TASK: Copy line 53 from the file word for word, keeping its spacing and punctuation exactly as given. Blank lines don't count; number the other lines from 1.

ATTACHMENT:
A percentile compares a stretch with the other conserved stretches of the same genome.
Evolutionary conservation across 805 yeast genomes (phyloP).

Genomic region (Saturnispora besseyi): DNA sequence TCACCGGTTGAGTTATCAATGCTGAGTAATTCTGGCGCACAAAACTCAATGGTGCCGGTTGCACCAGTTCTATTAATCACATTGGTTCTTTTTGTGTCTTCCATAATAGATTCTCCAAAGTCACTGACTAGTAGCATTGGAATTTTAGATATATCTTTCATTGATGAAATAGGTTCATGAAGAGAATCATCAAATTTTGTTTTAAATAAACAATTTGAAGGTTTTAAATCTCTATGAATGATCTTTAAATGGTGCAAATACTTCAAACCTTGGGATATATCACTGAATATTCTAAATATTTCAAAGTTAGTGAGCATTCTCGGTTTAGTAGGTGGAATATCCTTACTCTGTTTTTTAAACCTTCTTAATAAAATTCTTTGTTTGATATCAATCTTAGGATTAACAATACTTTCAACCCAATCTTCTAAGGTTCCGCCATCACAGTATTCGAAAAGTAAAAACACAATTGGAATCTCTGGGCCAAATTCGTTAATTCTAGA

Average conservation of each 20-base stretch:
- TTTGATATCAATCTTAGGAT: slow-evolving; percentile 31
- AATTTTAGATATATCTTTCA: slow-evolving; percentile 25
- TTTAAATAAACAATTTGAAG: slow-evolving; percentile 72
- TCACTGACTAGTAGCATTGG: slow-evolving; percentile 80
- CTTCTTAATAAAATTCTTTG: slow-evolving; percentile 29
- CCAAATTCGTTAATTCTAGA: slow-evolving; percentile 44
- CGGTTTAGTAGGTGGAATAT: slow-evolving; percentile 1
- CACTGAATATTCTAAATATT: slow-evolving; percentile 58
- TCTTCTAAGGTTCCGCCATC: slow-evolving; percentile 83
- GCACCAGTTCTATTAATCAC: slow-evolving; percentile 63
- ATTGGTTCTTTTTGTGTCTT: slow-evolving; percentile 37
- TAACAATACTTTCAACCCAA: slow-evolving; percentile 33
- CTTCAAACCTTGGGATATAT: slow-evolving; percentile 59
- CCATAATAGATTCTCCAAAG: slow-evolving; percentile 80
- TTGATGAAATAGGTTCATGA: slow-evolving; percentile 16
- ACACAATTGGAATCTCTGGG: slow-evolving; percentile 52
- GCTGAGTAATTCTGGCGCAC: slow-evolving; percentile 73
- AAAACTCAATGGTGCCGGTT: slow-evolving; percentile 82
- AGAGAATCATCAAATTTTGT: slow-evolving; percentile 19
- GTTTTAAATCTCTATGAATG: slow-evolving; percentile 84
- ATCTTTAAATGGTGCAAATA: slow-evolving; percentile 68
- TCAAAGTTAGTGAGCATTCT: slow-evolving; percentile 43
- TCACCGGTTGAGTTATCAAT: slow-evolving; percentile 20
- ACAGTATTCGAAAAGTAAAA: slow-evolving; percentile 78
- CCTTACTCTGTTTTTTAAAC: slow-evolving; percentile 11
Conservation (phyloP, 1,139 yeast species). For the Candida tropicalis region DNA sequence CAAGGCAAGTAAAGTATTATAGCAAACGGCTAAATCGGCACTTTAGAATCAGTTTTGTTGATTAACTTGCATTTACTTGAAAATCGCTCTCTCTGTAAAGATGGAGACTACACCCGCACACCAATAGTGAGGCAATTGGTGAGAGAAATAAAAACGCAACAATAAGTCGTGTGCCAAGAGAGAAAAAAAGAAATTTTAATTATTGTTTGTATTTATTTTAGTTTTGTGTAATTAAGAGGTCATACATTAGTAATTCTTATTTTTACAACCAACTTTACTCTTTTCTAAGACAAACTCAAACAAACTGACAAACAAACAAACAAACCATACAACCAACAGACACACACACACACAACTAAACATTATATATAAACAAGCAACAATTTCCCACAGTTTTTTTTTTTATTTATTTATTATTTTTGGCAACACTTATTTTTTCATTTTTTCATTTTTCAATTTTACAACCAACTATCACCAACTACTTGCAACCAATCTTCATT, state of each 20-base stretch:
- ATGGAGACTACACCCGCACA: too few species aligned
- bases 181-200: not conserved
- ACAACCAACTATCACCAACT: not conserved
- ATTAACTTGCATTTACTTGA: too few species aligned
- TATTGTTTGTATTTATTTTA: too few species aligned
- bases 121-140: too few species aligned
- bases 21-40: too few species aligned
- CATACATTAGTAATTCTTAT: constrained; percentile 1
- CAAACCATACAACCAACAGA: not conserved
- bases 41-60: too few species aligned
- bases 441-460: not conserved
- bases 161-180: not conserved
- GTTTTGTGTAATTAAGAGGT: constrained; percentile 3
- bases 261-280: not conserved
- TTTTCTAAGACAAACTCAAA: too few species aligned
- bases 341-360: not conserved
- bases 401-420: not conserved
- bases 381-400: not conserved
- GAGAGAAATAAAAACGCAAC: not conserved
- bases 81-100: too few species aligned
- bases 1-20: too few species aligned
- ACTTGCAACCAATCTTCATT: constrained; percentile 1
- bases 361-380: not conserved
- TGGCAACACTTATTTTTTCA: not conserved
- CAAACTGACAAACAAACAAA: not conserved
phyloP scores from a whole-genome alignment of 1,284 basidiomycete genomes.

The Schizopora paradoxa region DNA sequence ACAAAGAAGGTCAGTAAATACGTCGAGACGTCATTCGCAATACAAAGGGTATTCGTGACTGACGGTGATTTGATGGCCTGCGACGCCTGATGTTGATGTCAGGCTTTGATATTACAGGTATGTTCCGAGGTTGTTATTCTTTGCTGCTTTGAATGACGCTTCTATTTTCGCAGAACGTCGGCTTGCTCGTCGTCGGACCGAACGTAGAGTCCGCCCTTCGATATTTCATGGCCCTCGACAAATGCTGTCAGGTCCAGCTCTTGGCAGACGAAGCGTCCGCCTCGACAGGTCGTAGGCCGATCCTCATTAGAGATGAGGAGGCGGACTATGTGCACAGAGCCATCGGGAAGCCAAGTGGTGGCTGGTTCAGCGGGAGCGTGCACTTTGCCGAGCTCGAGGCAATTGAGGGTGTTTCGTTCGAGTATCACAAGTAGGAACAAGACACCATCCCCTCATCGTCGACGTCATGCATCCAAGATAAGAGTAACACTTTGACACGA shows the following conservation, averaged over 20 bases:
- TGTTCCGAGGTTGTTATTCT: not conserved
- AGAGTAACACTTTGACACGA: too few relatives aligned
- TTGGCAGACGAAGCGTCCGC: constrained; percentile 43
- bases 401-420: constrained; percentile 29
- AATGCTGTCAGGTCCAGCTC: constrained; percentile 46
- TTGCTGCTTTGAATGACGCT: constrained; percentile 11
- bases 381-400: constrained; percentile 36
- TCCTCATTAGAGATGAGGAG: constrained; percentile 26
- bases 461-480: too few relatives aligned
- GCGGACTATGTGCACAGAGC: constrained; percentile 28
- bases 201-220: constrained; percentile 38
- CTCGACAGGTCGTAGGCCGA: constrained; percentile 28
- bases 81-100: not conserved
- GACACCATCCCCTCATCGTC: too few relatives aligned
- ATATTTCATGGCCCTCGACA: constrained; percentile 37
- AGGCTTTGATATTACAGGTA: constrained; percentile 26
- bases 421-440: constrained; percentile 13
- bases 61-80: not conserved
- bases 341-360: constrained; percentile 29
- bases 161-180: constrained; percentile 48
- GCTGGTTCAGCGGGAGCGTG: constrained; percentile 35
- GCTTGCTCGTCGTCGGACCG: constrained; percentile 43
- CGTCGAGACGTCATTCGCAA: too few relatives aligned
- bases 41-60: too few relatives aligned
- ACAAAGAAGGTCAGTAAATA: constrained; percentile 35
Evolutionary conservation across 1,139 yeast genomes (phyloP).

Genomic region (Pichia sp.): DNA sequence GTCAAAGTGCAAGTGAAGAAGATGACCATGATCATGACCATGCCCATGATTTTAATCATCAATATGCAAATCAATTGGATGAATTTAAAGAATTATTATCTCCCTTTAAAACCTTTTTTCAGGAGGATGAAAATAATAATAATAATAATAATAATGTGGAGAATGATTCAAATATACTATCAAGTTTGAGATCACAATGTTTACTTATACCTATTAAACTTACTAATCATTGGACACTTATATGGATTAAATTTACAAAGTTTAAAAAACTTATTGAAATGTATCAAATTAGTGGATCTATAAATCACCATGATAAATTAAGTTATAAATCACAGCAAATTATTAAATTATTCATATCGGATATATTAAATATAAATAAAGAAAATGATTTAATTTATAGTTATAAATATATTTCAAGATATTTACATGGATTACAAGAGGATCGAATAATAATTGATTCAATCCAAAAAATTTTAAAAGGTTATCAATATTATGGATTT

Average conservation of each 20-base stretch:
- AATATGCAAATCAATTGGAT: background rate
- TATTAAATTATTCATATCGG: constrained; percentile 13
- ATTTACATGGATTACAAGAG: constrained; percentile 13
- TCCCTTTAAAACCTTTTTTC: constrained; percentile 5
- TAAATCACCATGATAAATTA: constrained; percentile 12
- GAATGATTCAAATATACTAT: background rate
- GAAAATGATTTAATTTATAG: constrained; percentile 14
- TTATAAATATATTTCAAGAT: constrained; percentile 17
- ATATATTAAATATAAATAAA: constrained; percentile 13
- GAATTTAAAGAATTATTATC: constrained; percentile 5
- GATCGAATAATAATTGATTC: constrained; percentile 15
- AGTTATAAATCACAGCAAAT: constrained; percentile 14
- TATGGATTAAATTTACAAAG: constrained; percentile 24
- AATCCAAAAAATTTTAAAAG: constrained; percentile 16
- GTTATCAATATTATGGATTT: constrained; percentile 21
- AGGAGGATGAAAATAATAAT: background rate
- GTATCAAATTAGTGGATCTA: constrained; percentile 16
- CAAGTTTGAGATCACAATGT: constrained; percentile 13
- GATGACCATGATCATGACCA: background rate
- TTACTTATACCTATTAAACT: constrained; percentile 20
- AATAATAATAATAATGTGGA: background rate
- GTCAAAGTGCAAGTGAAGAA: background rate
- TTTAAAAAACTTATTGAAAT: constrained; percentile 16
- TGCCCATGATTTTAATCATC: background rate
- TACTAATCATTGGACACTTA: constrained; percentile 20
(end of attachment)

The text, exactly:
- bases 361-380: not conserved